Thanks for the replies. So it is the RFI not the limited. It was sitting in a garage in Central Florida, so I don't think freezing would be too much of a problem. If it uses fuel injection instead of a carburetor what would be the approach there? I will definitely be making some offerings to Poseidon as well as taking the other advice offered thus far.

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    Ski Hacks MG's Avatar
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    No answer will be right when answering these types of questions but I will share something with you from experience.

    I bought a matching pair of 2002 Yamaha XLT 1200's that had been sitting (fuel drained), covered outside for 6 years (unused) and only had 40 hours each. The previous owner met me at the lake after he topped them off with fresh fuel, backed the trailer into the water, I jumped on #1, choked it, cranked it, it blew a hornet's nest out of the nozzle and rode like new for the next 15 minutes while I tested it. I repeated the same thing with #2 and same results. I ended up buying them and they were 2 of the best skis I ever owned and I never had a single issue with either one. I sold them last year to a buddy and they are still running like new. Yes, it happened just like that. Still had the spark plugs from 2002 in them (as I was told). Of course I went through them as soon as I got them home to be safe.

    In your case, the GTX may or may not crank with fresh gas and new battery but there is a good chance that it will...............and run like new.

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    This is how I run a jetski shop in the desert nmpeter's Avatar
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    for the rfi, I'd say that draining ALL the injection oil ( including the rotary valve lines) is a must.

    Scratch the idea of putting oil in the gas...not good for an rfi. Advice on major fogging and some cranking with plugs out still stands.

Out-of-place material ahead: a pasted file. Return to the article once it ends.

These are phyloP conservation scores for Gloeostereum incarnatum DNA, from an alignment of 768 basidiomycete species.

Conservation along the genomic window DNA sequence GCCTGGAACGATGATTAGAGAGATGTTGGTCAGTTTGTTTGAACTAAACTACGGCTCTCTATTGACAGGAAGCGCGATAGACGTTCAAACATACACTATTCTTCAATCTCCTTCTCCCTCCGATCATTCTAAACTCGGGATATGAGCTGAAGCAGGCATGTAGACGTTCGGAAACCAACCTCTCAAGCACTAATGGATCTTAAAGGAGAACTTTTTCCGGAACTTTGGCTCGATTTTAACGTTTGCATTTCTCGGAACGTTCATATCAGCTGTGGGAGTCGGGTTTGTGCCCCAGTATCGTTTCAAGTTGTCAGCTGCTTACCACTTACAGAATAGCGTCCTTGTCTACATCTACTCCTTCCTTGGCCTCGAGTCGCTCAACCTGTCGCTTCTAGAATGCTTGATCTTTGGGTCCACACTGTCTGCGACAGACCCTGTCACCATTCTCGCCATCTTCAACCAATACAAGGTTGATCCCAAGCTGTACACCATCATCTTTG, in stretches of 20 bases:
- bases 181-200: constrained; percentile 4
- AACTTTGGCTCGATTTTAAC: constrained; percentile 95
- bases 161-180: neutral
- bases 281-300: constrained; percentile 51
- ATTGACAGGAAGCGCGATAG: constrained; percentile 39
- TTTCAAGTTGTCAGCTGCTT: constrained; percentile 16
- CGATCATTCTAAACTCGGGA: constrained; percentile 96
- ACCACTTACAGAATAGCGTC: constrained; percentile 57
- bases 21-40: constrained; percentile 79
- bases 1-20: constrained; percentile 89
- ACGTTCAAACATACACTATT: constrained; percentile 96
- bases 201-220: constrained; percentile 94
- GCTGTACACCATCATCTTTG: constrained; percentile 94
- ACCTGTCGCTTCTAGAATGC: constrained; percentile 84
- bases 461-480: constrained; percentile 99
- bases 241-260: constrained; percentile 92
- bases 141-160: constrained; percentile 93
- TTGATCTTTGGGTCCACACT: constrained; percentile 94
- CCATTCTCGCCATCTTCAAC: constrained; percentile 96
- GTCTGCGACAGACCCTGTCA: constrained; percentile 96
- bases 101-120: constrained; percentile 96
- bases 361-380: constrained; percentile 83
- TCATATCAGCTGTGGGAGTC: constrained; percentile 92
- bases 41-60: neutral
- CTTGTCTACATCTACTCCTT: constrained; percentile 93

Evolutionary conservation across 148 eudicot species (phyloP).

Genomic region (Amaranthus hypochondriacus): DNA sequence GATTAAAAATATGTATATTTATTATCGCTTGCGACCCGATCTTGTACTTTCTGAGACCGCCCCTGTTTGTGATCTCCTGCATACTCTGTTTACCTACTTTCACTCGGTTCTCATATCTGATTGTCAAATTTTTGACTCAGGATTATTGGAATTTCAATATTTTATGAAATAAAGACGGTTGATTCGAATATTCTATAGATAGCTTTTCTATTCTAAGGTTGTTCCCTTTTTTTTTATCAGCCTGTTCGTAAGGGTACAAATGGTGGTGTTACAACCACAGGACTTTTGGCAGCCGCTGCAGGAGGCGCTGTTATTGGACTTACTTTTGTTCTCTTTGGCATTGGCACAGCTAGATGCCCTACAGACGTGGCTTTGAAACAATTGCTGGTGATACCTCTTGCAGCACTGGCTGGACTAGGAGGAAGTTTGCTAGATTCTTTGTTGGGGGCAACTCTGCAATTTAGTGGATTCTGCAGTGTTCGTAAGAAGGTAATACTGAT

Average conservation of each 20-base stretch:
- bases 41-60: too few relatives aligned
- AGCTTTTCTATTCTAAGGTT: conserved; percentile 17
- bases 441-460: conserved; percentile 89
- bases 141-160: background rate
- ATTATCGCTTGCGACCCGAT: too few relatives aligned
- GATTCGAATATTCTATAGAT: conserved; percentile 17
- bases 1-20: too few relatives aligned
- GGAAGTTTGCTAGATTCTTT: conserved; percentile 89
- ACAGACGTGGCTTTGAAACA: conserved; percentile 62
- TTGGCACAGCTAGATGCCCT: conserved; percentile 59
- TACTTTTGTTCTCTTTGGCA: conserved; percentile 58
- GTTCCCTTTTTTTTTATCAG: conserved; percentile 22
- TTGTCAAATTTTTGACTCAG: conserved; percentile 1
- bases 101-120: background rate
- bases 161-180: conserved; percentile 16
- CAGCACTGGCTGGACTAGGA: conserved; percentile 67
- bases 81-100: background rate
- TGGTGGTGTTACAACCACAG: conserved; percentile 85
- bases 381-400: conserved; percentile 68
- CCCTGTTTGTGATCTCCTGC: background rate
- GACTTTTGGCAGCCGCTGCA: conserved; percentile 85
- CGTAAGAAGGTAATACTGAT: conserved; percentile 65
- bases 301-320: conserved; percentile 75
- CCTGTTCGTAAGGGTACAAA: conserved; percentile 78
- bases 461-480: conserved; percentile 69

if the fuel pump runs, you could be golden....

    you want to backflush the crap out of it ( start engine and idle, then apply garden hose water thru the flush fitting..work the valve a few times to help move stuff along.

    5 minutes MAX on the hose...if there are any nests in the cooling lines, it's a quick trip to the "they don't make the resonators for this model anymore"if you don't flush them out.)

    after the first outing ( make it short), pull the pump and change the oil, grease the splines, inspect the prop. Pull the driveshaft cover and hit that zerk with ONE shot of grease

    check all clamps and so on for tightness, replace anything that looks corroded.

    don't be surprised when you crank the engine with the plugs out if lots of oil comes out, prepare for that with a couple of rags laid over the plug holes.

    RV vales on those models had a tendency to leak over time, filling the engine with injector oil. If the tank is bone dry, pretty good chance you'll see this.

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    I would also add to use ONLY the genuine XP-S 2 cycle injection oil. The crank bearings are highly stressed and need the best lubrication possible. I would also siphon as much fuel out of the tank as possible and put in fresh 87 octane. This is a very easy fuel system to maintain-there are no jets or a selector valve to clog. I pulled the filter off my fuel pump last fall after 375 hours and 16 years and it looked very clean.